Perhaps the best way to demonstrate the differences is to turn to the counterfactual. In doing so, I am not claiming an alternate reality, rather just illustrating the potential of a different focus or frame of understanding. As of the latest quarterly figures published last week, Real GDP was 12% above the Q4 2007 prior cyclical peak. That is an astonishingly bad result, a fact which we know very well in how it has broken out as more than just widespread economic discontent.

Let’s assume that the 2011 crisis was as severe as the 2008 panic, and therefore starting in the middle of 2011 the Great “Recession” repeated, at least in terms of length and depth. It was a double dip recession that was as severe as the one that preceded it.

A second massive economic dislocation could have provoked a much greater response than that of the first one. In 2008, despite the fact that Bernanke and the FOMC got almost everything wrong and consistently, disastrously so, they were given the benefit of the doubt to plot a recovery strategy. Had that occurred a second time, they may not have been given any leeway at all, as the public by then might have actually demanded real answers rather than academic conjecture. In so doing, we can assume that actual answers were found and so was actual recovery.

In this counterfactual, we simply splice the 1982-86 track of GDP to the trough of our second GR and find, unsurprisingly, that it is recovery that mattered all along, not avoiding recession no matter how severe.

By Q4 2016, Real GDP would have been 17% above the prior “cycle” peak, greater than the 12% actually realized, even though there is another GR right in the middle. Economists will no doubt object, not without good reason, that this counterfactual makes too many assumptions, mainly that we can’t simply assume robust recovery especially after another massive event that would have surely created further negative feedbacks. Policymakers in 2008 were, after all, worried it would turn into another Great Depression, so imagine their concern if the 2008 economy repeated in 2012.

But that is also a counterfactual where no matter what had occurred throughout the past thirty years policymakers always claimed that all of it would have been worse without their effort. As I wrote last year:

It is no coincidence that the Federal Reserve, in particular, saw emergency in every single financial event from that point forward. From the 1987 crash to the S&L crisis to LTCM and the dot-coms, Greenspan’s Fed reacted as if each were a threat on par with 1929 without ever bothering to figure out if that were actually true (and why it might not be).

Here we are in 2017 and the worst case has become real anyway even though officials tell us that they successfully avoided a worse fate each time. Larry Summers presented a chart in his secular stagnation presentation also from last year that should put to rest any notions about “it could have been worse.”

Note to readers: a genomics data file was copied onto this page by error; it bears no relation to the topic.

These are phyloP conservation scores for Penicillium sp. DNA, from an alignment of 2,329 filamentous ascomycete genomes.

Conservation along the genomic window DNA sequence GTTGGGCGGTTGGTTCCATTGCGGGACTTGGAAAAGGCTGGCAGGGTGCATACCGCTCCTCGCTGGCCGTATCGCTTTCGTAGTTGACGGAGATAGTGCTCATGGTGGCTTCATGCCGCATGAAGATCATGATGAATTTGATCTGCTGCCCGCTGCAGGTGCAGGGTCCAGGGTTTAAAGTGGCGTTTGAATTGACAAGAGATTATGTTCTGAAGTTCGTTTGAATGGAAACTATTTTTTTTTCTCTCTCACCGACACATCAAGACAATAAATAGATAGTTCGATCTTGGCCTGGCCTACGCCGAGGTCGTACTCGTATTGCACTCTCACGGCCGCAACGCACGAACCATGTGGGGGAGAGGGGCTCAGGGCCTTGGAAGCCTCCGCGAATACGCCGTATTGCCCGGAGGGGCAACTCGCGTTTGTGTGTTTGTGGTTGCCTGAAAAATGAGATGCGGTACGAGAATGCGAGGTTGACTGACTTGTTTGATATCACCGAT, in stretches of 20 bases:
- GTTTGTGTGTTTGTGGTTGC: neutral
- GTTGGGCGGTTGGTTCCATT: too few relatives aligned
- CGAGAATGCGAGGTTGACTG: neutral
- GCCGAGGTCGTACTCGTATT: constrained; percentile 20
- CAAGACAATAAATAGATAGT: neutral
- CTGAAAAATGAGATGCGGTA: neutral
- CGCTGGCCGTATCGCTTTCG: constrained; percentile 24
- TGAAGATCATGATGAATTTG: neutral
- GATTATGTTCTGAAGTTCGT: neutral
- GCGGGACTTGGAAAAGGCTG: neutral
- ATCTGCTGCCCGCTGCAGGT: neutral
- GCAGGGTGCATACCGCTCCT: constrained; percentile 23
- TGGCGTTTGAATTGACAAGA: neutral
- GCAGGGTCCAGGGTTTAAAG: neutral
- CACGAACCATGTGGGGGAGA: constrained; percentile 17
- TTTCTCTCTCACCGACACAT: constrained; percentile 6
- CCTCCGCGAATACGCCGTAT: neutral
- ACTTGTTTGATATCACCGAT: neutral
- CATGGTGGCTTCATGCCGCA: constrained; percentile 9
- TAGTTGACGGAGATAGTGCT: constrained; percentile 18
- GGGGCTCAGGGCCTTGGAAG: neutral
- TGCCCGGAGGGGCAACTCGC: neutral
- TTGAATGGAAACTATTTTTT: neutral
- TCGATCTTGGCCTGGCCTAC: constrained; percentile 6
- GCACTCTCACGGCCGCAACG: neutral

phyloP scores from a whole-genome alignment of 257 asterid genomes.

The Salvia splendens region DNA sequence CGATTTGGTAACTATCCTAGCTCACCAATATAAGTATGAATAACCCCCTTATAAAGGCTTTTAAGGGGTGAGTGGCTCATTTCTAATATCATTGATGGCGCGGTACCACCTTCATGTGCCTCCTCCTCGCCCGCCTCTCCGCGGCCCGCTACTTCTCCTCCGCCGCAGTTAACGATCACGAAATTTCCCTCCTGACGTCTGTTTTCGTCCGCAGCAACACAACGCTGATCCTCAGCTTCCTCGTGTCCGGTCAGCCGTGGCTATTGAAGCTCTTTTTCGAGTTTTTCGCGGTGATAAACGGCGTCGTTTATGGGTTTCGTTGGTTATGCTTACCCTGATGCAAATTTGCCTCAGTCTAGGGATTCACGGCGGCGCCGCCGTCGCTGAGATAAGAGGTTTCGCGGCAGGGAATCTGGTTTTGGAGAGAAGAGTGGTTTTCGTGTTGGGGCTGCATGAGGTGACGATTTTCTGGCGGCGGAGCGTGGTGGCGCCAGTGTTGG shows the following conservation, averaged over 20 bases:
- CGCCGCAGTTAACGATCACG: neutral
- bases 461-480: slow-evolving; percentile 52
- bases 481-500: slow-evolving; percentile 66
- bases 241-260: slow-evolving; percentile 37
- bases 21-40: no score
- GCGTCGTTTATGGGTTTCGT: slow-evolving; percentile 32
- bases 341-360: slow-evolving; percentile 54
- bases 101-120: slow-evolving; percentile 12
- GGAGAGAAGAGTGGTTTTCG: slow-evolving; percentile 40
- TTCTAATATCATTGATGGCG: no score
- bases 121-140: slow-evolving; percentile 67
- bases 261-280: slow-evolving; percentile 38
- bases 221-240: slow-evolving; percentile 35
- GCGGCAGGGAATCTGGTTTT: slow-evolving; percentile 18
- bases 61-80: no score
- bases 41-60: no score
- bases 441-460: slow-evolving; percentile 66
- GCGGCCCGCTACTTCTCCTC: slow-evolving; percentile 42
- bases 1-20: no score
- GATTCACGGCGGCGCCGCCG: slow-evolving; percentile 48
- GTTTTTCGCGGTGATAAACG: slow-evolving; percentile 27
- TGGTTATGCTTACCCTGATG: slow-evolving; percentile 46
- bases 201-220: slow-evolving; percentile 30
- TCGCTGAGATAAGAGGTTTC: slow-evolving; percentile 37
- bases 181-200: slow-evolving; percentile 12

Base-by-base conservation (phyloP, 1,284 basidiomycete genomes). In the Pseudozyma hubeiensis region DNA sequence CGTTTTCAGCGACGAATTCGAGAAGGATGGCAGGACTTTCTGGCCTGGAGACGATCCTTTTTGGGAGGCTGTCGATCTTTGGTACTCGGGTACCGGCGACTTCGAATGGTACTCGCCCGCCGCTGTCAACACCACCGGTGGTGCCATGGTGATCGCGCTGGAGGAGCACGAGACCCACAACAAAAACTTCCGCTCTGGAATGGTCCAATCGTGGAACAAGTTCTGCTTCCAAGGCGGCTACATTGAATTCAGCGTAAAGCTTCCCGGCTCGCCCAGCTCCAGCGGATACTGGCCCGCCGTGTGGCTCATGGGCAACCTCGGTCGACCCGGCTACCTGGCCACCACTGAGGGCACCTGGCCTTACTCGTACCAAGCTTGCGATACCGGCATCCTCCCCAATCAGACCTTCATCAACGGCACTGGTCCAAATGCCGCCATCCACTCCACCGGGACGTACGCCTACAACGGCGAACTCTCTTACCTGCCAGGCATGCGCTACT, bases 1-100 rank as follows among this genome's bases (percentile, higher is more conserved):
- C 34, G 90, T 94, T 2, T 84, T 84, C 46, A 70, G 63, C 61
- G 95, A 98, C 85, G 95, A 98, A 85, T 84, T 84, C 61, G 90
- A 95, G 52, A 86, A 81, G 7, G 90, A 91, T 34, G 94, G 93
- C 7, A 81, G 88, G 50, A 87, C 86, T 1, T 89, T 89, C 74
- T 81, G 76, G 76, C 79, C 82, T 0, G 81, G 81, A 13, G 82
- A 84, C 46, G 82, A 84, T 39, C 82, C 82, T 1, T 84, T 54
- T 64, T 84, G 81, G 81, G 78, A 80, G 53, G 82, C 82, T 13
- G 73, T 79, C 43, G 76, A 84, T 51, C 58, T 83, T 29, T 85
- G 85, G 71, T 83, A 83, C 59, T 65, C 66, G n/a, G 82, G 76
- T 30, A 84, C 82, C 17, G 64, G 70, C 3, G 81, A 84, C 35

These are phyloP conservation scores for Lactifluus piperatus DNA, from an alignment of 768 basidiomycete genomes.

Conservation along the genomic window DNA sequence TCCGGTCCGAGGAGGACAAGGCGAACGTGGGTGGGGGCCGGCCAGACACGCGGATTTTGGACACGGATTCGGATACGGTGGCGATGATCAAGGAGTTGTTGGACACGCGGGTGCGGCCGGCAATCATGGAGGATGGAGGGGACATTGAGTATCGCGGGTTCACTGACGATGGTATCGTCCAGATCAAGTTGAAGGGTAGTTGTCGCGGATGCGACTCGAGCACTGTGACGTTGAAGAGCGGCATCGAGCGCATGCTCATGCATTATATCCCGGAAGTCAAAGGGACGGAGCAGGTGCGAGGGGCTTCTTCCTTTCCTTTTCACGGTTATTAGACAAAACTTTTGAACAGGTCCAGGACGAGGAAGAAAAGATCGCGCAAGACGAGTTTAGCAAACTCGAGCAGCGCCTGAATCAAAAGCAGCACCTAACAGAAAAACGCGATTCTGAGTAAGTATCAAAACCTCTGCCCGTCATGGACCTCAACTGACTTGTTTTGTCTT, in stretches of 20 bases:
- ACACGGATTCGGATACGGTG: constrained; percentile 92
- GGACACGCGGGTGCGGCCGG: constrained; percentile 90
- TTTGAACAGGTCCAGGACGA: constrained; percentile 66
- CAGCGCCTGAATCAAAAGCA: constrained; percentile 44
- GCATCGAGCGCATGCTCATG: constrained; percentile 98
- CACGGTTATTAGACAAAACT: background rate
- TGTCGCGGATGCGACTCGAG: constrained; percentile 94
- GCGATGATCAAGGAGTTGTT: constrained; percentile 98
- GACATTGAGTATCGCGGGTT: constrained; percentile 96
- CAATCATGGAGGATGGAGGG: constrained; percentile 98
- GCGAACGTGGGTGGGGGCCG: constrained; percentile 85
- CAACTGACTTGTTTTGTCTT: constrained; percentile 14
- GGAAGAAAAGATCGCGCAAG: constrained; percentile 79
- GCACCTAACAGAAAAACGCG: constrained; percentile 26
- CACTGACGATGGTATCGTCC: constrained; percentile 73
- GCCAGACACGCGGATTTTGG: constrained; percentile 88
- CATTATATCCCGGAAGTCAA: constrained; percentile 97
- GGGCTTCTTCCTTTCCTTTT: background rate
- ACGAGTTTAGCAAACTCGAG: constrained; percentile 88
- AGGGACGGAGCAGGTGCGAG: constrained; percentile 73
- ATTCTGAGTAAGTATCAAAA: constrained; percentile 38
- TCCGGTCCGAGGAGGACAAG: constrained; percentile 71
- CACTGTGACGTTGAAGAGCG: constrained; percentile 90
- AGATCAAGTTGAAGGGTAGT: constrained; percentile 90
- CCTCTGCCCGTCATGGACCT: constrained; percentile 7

Monetary policy has been focused on avoiding a further downside rather than figuring out where the upside disappeared to. Again, the former meant doing QE over and over and over again whereas the latter may have pointed in different and actually useful directions that didn’t waste so much time accomplishing so very little. We may find that it will actually take another crisis to get there, which is why having wasted these last five years I almost wish a second GR had happened in 2012, and so avoiding it has been counterproductive as well as very costly.

Again, counterfactuals aren’t evidence let alone proof. What we do know is that the current state of the economy is dangerous, so what did happen is the worst possible result. From that, it makes perfect sense to seriously consider why that was and how things might have been done differently. All that my alternate scenario shows is that recovery is the far more important piece of the puzzle, and everything we do should be related to figuring out how to solve it. Repeating the same things, including fiscal “stimulus”, that have already been thoroughly, globally disproven is to keep the same worst case where the economy seems to grow if only because it avoids recession.

I completely understand why reducing regulations, repealing Obamacare, and cutting taxes have struck a nerve, where many see Reagan and thus the Reagan economy in what Trump will or might do.  I simply don’t think it is nearly enough because what ails the world in 2017 is not what ailed it in 1982. In many ways, it is the opposite condition – the Great Inflation featured too many eurodollars; the Great “Recession” not nearly enough.  Though eurodollars are at the center of both, at least on the way up growth was still a possibility; on the way down, all the evidence shows that it just isn’t.  That said, I still remain very optimistic that if we ever do solve the global monetary problem, even by further crisis, the economy unleashed might make the 1982-86 recovery look small.